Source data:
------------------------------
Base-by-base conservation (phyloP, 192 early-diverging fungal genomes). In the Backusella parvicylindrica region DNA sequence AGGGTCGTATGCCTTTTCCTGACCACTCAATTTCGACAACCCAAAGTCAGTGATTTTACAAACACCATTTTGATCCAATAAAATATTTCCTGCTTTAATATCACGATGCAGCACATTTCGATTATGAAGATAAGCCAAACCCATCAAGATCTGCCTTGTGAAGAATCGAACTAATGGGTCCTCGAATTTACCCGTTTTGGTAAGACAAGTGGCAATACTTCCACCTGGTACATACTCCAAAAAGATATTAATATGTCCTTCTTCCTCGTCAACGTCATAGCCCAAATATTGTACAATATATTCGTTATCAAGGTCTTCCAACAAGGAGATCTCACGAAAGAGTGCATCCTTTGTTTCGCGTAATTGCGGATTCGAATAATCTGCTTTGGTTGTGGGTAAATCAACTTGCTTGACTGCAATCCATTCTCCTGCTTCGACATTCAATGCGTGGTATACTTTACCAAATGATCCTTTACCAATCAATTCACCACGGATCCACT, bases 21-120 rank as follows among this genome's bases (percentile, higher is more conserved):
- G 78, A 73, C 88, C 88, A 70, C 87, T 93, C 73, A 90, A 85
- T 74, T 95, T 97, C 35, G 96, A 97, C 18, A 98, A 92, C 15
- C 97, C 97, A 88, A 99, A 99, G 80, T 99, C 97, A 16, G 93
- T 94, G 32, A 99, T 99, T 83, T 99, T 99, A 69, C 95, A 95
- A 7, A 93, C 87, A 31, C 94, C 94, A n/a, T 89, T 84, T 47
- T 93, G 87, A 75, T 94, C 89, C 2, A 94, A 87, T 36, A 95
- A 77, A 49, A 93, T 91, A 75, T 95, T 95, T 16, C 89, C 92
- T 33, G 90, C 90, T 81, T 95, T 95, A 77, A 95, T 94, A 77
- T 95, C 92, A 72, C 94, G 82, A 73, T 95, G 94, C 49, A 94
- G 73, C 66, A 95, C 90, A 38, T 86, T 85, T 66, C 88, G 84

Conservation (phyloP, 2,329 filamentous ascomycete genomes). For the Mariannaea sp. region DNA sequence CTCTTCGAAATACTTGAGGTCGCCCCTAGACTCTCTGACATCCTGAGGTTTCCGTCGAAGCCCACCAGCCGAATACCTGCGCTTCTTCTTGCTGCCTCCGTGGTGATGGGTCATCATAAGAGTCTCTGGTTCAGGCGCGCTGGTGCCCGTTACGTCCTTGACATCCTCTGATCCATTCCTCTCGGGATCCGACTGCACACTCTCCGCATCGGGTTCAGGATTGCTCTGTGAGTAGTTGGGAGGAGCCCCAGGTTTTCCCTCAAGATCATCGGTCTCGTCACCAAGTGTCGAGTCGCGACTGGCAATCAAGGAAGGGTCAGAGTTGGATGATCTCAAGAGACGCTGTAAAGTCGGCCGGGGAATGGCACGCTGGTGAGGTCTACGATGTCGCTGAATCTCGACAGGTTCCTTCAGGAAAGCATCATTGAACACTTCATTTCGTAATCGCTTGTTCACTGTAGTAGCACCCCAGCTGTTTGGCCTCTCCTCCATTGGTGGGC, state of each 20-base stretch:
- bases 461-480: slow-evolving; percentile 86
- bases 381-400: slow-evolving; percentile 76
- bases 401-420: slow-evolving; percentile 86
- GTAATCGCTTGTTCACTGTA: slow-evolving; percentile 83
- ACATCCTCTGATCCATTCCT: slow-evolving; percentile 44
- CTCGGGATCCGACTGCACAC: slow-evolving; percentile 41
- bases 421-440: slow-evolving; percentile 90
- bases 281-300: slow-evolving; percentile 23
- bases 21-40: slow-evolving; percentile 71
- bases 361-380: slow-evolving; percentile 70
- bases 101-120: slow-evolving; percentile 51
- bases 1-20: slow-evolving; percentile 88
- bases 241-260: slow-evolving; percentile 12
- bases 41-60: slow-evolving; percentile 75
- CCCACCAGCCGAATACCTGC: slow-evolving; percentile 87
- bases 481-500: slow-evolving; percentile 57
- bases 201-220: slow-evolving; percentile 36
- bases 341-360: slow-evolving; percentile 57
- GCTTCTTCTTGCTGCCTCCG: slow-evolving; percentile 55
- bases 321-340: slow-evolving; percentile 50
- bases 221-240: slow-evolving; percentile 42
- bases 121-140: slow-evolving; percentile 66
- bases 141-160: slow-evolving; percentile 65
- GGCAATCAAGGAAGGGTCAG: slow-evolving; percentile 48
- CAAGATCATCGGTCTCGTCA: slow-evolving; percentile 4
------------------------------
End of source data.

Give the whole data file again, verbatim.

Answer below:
Base-by-base conservation (phyloP, 192 early-diverging fungal genomes). In the Backusella parvicylindrica region DNA sequence AGGGTCGTATGCCTTTTCCTGACCACTCAATTTCGACAACCCAAAGTCAGTGATTTTACAAACACCATTTTGATCCAATAAAATATTTCCTGCTTTAATATCACGATGCAGCACATTTCGATTATGAAGATAAGCCAAACCCATCAAGATCTGCCTTGTGAAGAATCGAACTAATGGGTCCTCGAATTTACCCGTTTTGGTAAGACAAGTGGCAATACTTCCACCTGGTACATACTCCAAAAAGATATTAATATGTCCTTCTTCCTCGTCAACGTCATAGCCCAAATATTGTACAATATATTCGTTATCAAGGTCTTCCAACAAGGAGATCTCACGAAAGAGTGCATCCTTTGTTTCGCGTAATTGCGGATTCGAATAATCTGCTTTGGTTGTGGGTAAATCAACTTGCTTGACTGCAATCCATTCTCCTGCTTCGACATTCAATGCGTGGTATACTTTACCAAATGATCCTTTACCAATCAATTCACCACGGATCCACT, bases 21-120 rank as follows among this genome's bases (percentile, higher is more conserved):
- G 78, A 73, C 88, C 88, A 70, C 87, T 93, C 73, A 90, A 85
- T 74, T 95, T 97, C 35, G 96, A 97, C 18, A 98, A 92, C 15
- C 97, C 97, A 88, A 99, A 99, G 80, T 99, C 97, A 16, G 93
- T 94, G 32, A 99, T 99, T 83, T 99, T 99, A 69, C 95, A 95
- A 7, A 93, C 87, A 31, C 94, C 94, A n/a, T 89, T 84, T 47
- T 93, G 87, A 75, T 94, C 89, C 2, A 94, A 87, T 36, A 95
- A 77, A 49, A 93, T 91, A 75, T 95, T 95, T 16, C 89, C 92
- T 33, G 90, C 90, T 81, T 95, T 95, A 77, A 95, T 94, A 77
- T 95, C 92, A 72, C 94, G 82, A 73, T 95, G 94, C 49, A 94
- G 73, C 66, A 95, C 90, A 38, T 86, T 85, T 66, C 88, G 84

Conservation (phyloP, 2,329 filamentous ascomycete genomes). For the Mariannaea sp. region DNA sequence CTCTTCGAAATACTTGAGGTCGCCCCTAGACTCTCTGACATCCTGAGGTTTCCGTCGAAGCCCACCAGCCGAATACCTGCGCTTCTTCTTGCTGCCTCCGTGGTGATGGGTCATCATAAGAGTCTCTGGTTCAGGCGCGCTGGTGCCCGTTACGTCCTTGACATCCTCTGATCCATTCCTCTCGGGATCCGACTGCACACTCTCCGCATCGGGTTCAGGATTGCTCTGTGAGTAGTTGGGAGGAGCCCCAGGTTTTCCCTCAAGATCATCGGTCTCGTCACCAAGTGTCGAGTCGCGACTGGCAATCAAGGAAGGGTCAGAGTTGGATGATCTCAAGAGACGCTGTAAAGTCGGCCGGGGAATGGCACGCTGGTGAGGTCTACGATGTCGCTGAATCTCGACAGGTTCCTTCAGGAAAGCATCATTGAACACTTCATTTCGTAATCGCTTGTTCACTGTAGTAGCACCCCAGCTGTTTGGCCTCTCCTCCATTGGTGGGC, state of each 20-base stretch:
- bases 461-480: slow-evolving; percentile 86
- bases 381-400: slow-evolving; percentile 76
- bases 401-420: slow-evolving; percentile 86
- GTAATCGCTTGTTCACTGTA: slow-evolving; percentile 83
- ACATCCTCTGATCCATTCCT: slow-evolving; percentile 44
- CTCGGGATCCGACTGCACAC: slow-evolving; percentile 41
- bases 421-440: slow-evolving; percentile 90
- bases 281-300: slow-evolving; percentile 23
- bases 21-40: slow-evolving; percentile 71
- bases 361-380: slow-evolving; percentile 70
- bases 101-120: slow-evolving; percentile 51
- bases 1-20: slow-evolving; percentile 88
- bases 241-260: slow-evolving; percentile 12
- bases 41-60: slow-evolving; percentile 75
- CCCACCAGCCGAATACCTGC: slow-evolving; percentile 87
- bases 481-500: slow-evolving; percentile 57
- bases 201-220: slow-evolving; percentile 36
- bases 341-360: slow-evolving; percentile 57
- GCTTCTTCTTGCTGCCTCCG: slow-evolving; percentile 55
- bases 321-340: slow-evolving; percentile 50
- bases 221-240: slow-evolving; percentile 42
- bases 121-140: slow-evolving; percentile 66
- bases 141-160: slow-evolving; percentile 65
- GGCAATCAAGGAAGGGTCAG: slow-evolving; percentile 48
- CAAGATCATCGGTCTCGTCA: slow-evolving; percentile 4